Despite mysterious weekend claims by discredited and disgruntled Movement for Democratic Change secretary-general Tendai Biti that Zimbabwean dictator Robert Mugabe “won” the July 31, 2013 election because he had a good manifesto, Western governments insist the election was rigged.
On Monday, Biti backpedalled through a Facebook post, asserting once again that the election was “stolen”.
MDC-T insiders said Biti was now desperate to impress party president Morgan Tsvangirai, who insists the election was rigged, in an attempt to get back into the fold after his associate Elton Mangoma was booted out last week for rebellion.
Sources in the opposition movement claim Biti was given $10 million by Zanu PF to turn traitor. Efforts to contact Biti for comment on this are ongoing.
However, Biti has riled party members after agreeing to represent Gideon Gono, the corrupt former central bank governor accused of destroying the economy by giving money to Mugabe’s party, Zanu PF, and funding the party’s murderous militias in the aftermath of Mugabe’s electoral loss in 2008.
Below, NOW DAILY publishes a recent statement by David Bruce Wharton, the U.S. ambassador to Zimbabwe, who says the elections which brought Mugabe back into power were neither transparent nor credible.
By David Bruce Wharton,
Ambassador of the United States of America in Zimbabwe.
I know that I am not the first American diplomat to speak here about the relationship between Zimbabwe and the United States. While our programs and approaches change over time, the desired outcome – a democratic, prosperous and healthy Zimbabwe – remains the same.
Let me begin by reiterating my commitment, and that of my government, to building a relationship with Zimbabwe that benefits both our nations. As I said when I arrived in Zimbabwe in late 2012, I want to move our relationship back toward normal, to move beyond sanctions and recriminations. I also made clear that this is not something that can be done by only one side. Both Zimbabwe and the United States bear responsibility for the current state of our relationship, and the goodwill and hard work of both is required to improve it.
So, where do we begin?
Perhaps a quick inventory of the basic facts of the relationship is in order:
1) The U.S. supported Zimbabwe’s independence early, and pledged and delivered significant assistance from 1980.
2) Beginning in early 2000 we became concerned with what we viewed as serious departures from democratic process, the rule of law and protection of human rights.
3) In late 2001, our Congress passed the Zimbabwe Democracy and Economic Recovery Act (ZDERA), prohibiting U.S. support for debt relief or new loans for Zimbabwe until such time as democratic process, the rule of law and respect for human rights were restored.
4) In 2003 the White House issued an executive order establishing travel and financial restrictions on a small number of people that we believed were undermining democratic process, rule of law and respect for human rights.
5) In early 2013, we made every effort to express our hope for a peaceful, credible and transparent election and explained that we were prepared to roll back our targeted sanctions in response to that.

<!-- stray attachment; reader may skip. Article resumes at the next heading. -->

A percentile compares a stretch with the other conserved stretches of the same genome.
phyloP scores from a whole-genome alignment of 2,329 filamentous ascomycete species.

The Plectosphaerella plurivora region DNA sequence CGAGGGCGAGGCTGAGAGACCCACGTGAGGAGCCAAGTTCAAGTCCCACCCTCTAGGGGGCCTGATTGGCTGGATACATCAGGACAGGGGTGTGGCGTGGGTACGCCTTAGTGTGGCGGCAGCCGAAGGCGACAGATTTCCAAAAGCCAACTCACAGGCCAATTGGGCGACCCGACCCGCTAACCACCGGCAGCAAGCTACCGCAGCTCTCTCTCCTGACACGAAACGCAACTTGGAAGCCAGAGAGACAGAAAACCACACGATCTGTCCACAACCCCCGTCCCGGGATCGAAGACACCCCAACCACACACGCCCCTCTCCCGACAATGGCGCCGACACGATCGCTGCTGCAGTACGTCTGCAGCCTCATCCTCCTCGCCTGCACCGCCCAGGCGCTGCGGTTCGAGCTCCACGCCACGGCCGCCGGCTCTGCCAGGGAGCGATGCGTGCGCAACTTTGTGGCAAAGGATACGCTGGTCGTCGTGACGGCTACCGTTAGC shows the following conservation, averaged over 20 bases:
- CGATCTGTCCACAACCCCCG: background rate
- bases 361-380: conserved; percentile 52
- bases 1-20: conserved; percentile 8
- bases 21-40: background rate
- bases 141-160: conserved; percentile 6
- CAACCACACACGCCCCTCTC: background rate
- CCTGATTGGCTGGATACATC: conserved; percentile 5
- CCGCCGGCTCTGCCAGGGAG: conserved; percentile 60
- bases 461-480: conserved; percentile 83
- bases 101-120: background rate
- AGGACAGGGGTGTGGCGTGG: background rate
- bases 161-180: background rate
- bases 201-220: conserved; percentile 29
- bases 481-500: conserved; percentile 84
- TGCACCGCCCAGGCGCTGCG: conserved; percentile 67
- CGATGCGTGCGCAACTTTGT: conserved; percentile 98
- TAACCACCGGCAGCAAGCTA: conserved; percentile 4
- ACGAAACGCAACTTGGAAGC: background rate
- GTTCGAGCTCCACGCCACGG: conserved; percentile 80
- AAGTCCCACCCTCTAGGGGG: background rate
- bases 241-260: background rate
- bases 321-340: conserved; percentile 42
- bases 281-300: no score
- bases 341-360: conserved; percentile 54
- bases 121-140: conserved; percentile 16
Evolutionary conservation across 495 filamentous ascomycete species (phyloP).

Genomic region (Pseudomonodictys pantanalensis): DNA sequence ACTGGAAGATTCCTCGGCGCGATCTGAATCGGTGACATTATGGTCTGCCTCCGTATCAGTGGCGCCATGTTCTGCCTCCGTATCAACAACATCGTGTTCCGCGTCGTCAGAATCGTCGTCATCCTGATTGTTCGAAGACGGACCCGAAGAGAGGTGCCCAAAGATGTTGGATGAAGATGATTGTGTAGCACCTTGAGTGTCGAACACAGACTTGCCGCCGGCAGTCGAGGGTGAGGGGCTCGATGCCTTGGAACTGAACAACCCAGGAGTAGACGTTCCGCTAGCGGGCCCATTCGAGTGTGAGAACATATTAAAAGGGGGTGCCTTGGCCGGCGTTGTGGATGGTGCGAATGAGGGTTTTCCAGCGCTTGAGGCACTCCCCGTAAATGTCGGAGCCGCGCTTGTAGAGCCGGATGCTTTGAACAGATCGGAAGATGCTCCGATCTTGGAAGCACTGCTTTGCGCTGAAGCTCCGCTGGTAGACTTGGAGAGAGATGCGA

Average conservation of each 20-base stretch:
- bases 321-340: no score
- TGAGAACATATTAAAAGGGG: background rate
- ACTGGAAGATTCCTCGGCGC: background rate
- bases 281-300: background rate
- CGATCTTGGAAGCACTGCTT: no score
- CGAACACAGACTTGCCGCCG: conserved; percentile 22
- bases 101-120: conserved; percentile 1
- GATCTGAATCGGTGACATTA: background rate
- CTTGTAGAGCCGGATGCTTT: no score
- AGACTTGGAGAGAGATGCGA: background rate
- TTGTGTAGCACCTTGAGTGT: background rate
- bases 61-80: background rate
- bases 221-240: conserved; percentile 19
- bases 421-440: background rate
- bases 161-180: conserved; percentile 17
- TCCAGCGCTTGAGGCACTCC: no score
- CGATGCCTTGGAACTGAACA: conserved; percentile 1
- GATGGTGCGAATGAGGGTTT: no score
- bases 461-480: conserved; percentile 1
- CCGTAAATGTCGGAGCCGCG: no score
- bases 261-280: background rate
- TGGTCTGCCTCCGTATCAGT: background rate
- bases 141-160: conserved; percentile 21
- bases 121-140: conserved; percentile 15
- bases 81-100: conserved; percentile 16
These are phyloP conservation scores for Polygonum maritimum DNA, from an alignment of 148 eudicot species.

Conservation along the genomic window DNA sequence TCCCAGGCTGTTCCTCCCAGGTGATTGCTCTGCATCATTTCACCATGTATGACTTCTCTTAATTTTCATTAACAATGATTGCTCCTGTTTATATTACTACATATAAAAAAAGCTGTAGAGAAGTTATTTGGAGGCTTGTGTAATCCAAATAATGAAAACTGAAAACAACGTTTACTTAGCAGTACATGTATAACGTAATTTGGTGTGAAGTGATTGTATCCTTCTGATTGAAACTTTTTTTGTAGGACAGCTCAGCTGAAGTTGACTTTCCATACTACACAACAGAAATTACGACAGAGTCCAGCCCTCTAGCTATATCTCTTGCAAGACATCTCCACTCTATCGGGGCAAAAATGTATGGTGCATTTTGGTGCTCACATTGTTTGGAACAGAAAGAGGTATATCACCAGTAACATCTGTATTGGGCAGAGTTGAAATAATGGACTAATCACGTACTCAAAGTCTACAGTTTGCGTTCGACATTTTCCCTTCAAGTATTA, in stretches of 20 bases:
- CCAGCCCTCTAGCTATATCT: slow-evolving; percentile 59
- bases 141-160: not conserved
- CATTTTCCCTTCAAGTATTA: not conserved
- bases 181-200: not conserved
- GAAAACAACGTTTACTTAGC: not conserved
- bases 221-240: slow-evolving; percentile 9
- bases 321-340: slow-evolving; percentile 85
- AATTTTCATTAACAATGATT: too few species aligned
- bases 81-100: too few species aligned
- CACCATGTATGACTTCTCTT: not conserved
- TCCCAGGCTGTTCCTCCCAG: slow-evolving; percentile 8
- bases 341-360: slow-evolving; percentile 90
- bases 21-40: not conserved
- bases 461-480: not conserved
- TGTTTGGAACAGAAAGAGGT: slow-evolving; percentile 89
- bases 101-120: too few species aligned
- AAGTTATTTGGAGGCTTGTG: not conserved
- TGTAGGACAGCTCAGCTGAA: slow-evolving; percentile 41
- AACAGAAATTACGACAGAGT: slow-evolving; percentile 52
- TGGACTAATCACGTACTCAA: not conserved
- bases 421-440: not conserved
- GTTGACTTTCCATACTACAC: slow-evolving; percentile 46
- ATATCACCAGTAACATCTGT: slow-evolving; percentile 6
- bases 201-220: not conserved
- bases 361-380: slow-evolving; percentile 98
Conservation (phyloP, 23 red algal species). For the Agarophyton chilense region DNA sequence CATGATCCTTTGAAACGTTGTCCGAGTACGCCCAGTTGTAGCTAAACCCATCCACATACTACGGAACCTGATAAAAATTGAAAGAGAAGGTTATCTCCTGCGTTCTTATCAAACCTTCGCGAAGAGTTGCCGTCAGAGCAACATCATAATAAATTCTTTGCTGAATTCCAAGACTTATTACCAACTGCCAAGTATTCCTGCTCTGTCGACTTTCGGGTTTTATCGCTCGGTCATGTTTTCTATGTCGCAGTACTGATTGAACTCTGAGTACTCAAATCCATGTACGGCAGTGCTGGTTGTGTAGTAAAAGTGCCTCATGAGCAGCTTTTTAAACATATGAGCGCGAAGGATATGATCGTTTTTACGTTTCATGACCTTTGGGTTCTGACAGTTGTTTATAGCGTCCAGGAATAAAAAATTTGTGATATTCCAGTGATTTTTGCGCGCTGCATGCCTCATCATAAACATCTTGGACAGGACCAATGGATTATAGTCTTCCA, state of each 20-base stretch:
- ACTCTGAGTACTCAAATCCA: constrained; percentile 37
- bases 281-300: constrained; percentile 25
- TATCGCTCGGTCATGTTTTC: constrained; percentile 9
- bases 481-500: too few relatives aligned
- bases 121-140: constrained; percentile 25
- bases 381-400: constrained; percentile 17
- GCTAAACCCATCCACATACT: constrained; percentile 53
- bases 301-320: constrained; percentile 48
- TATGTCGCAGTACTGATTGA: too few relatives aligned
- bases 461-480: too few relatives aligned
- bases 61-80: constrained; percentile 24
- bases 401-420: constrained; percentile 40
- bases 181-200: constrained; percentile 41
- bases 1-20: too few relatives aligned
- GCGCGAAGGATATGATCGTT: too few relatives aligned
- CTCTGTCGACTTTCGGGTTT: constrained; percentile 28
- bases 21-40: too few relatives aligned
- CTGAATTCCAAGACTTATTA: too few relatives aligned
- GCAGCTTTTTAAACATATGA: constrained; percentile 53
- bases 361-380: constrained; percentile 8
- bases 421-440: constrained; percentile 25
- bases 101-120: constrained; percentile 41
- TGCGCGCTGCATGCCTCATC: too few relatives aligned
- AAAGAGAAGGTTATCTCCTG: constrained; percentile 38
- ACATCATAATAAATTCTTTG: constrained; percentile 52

6) The elections happened peacefully. And the people and government of Zimbabwe deserve to see that as progress.
7) However, our concerns about the electoral process – the same concerns that are outlined in the AU, SADC and ZHRC reports on the election – prevented my government from viewing the elections as credibly representing the will of the Zimbabwean people. We had carefully outlined our hopes for “peaceful, transparent and credible” elections as the benchmarks of progress. While we recognize and congratulate Zimbabwe on the peacefulness of the process, we do not believe the process was transparent or credible.
8) The United States remains committed to the people of Zimbabwe, and will continue to seek engagement here in support of health and humanitarian needs, democratic institutions, rule of law, human rights, and economic growth.
9) We are also willing to work with members of the ZANU-PF government that are willing to work with us.
As a ZANU-PF-supporting friend of mine (yes, I do have those) said, “The burden of diplomacy is to keep seeking engagement until all conflict is ended.” I agree with that and I am willing. The U.S. Government is willing.
Now, I learned on a recent trip to Mutare that what seems obvious to me may need to be stated plainly from time to time. So, in that vein:
1) Zimbabwe’s economy is in the hands of Zimbabweans.
2) The United States wants Zimbabwe to prosper.
This evening, I will expand on what these two statements mean.
So, let me start with the first statement: Zimbabwe’s economy is in the hands of Zimbabweans.
Zimbabwe’s economy has been through dramatic ups and downs in the last 15 years. You all know that better than I do. But the idea that targeted U.S. sanctions have caused Zimbabwe’s economic woes simply does not hold up to critical analysis. The evidence is clear that Zimbabwe’s sovereign policy decisions are the primary drivers of its economic performance. Now, this fact ought to be encouraging to Zimbabweans because it means that Zimbabwe need not wait until real or imagined external forces create the conditions needed for economic growth. Zimbabwe’s economy is in the hands of Zimbabweans. While businesses, labor unions, trade associations, courts and schools all have important roles, economic destiny starts with decisions made by the Government of Zimbabwe.
Consider this: The two most dramatic changes in Zimbabwe’s economy in the last two decades were:
1) “Black Friday,” November 14, 1997, when the Zimbabwe dollar lost more than two-thirds of its value in one day.
2) The 28% positive swing in Zimbabwe’s economy between 2008 and 2010
Both of these changes occurred because of sovereign policy decisions, not external factors.